The evidence is pretty overwhelming that we should stop being so mystified by the sight of an actor taking on a project that, based on their past work, feels out of character. One half of Key & Peele (Jordan Peele) just wrote and directed his second straight instant classic horror smash (Us). Artists stretch, is what I’m saying (again). Yet despite all that, it’s a little jarring to see Michael C. Hall, TV’s murderous Dexter Morgan, playing an affable bowling master in tonight’s season 3 finale of Documentary Now! (10pm EST on IFC) opposite Tim Robinson (Detroiters) and Bobby Moynihan (Saturday Night Live). But maybe that’s why Hall was the perfect fit for a character that, like Dexter, seems a little too nice. Is it possible that “dead-eyed” Billy May Dempsey has a collection of blood slides hidden somewhere in his wife’s ALF-centric lady cave? Probably not, but we can’t be certain.
We spoke with Hall about his recent penchant for comedies and whether it’s part of a big plan to rebrand himself. The conversation also touches on how he respects his character’s vocal resentment of ALF, Tim Robinson’s not great bowling form, Six Feet Under, and whether people take TV finales too seriously.
What was it about this part that appealed to you? Do you have bowling experience? Are you a bowling fan?
I think it was that he expressed his opinion that he doesn’t like the way ALF treats his host family. I think it’s what really stood out to me in the script.
Are you strongly anti-ALF?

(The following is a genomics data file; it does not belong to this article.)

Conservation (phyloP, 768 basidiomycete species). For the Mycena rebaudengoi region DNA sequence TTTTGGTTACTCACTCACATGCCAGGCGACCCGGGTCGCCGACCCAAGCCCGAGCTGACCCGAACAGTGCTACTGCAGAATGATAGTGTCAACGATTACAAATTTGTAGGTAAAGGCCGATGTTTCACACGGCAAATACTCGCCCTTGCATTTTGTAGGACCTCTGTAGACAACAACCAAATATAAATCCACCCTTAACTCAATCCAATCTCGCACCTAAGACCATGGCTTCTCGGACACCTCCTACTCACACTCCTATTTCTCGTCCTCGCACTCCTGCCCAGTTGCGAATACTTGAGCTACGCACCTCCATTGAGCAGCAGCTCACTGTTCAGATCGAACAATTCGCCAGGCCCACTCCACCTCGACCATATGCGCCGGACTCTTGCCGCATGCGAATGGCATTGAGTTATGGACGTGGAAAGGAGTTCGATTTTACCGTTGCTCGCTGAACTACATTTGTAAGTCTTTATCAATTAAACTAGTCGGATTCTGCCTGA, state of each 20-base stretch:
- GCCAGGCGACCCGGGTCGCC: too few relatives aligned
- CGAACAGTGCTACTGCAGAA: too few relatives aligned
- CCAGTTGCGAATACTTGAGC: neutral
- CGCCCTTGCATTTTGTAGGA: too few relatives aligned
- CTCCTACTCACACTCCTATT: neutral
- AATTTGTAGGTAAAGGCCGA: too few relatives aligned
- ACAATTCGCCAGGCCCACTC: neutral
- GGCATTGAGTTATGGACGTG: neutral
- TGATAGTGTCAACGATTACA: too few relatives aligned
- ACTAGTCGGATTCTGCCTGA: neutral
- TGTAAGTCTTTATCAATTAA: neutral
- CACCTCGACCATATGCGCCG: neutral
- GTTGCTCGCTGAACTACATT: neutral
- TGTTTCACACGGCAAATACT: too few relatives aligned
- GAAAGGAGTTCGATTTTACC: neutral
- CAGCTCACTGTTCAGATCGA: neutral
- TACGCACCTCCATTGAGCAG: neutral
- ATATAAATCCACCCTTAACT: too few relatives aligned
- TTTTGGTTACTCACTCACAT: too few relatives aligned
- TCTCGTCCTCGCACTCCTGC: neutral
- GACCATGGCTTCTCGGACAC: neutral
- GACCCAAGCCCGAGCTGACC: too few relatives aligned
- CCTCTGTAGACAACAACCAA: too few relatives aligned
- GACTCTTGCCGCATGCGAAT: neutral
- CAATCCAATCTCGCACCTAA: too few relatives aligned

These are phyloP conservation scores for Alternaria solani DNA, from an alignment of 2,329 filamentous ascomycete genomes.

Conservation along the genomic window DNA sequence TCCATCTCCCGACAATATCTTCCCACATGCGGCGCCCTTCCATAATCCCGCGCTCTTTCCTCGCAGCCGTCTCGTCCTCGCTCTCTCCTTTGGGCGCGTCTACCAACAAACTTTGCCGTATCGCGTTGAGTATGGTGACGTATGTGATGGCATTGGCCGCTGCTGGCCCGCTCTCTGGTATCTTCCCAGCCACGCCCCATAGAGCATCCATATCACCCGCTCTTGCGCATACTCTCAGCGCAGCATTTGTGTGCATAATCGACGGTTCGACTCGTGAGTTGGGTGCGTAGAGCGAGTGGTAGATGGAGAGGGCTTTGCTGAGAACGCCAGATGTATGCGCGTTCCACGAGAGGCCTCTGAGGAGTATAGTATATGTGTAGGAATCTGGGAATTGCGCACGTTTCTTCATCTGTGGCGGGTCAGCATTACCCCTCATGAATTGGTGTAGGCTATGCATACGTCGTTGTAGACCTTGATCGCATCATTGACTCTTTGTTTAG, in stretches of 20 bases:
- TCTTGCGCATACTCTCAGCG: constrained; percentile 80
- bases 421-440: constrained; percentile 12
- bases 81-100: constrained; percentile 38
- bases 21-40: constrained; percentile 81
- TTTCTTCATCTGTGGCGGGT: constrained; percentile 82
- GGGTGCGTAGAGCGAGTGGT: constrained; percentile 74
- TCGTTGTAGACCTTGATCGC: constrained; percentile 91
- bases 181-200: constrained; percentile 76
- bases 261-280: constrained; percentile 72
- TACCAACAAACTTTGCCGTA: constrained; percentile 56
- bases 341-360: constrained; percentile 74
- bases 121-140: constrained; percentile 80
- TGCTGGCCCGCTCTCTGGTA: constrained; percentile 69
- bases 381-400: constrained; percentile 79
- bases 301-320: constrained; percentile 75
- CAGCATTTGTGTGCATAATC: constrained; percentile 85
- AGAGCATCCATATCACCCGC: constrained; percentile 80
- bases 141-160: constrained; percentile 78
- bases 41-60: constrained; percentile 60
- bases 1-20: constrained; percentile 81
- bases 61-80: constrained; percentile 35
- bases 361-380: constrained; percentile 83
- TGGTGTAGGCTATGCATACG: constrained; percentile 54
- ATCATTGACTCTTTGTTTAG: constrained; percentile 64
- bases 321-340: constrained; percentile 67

I’m not. I’m not. But I was interested in the fact that he made a point to say that. It said a lot about him. I bowled a little bit when I was a kid, maybe the average amount. I don’t know. I was never on a bowling team or anything, but I did it with some regularity over the course of my childhood and college. I do remember the time that the movie focuses on — Saturday and Sunday afternoons when bowling was sort of the featured thing on ABC Sports or whatever. [I remember] being… maybe sometimes bummed out, like, “Oh, it’s bowling.” But then I’d find myself watching it. It’s sort of mesmerizing and hypnotic. I guess it’s the sounds, you know? It’s my favorite thing about bowling.
I remember that too. It’s good background noise for a lazy Saturday afternoon.
Yeah. I would maybe try it out if it was a setting on my white noise machine.
Not that I’m an expert bowler, but your form is really good. Maybe he did it for comedic effect, but Tim Robinson’s form is terrible.
I think his was sort of just comically… the way he ends up with that, sort of, Statue Of Liberty, kind of thing. But, thank you. I appreciate it. I thought it was maybe more important that mine was relatively legit given that I was supposed to be the best bowler in the world [laughs].
Did you watch The League Of Ordinary Gentlemen, the documentary that this is sort of based on?
Yeah, I watched it. I thought it was really helpful. I mean, you know, it’s not too far afield from what we’re ultimately doing. I think these things are simultaneously like, satires or parodies, but they’re also, kind of an homage to the source material at the same time.
The attention to detail is amazing. It’s impossible to not watch the source documentaries [afterward]. It’s just such an undertaking that they do from top to bottom.
It’s amazing what they’re able to execute in such a small amount of time. Watching it, I was really taken with the authenticity of the way the bowling sequences were shot and were lit. The way the spectators were lit, it just all felt so authentic.
Obviously, this is a comedy and Game Night was obviously a comedy. The Skittles commercial [and one-off Broadway show]. Is that a purposeful turn for you? Are you trying to do more comedies to, kind of, open that up?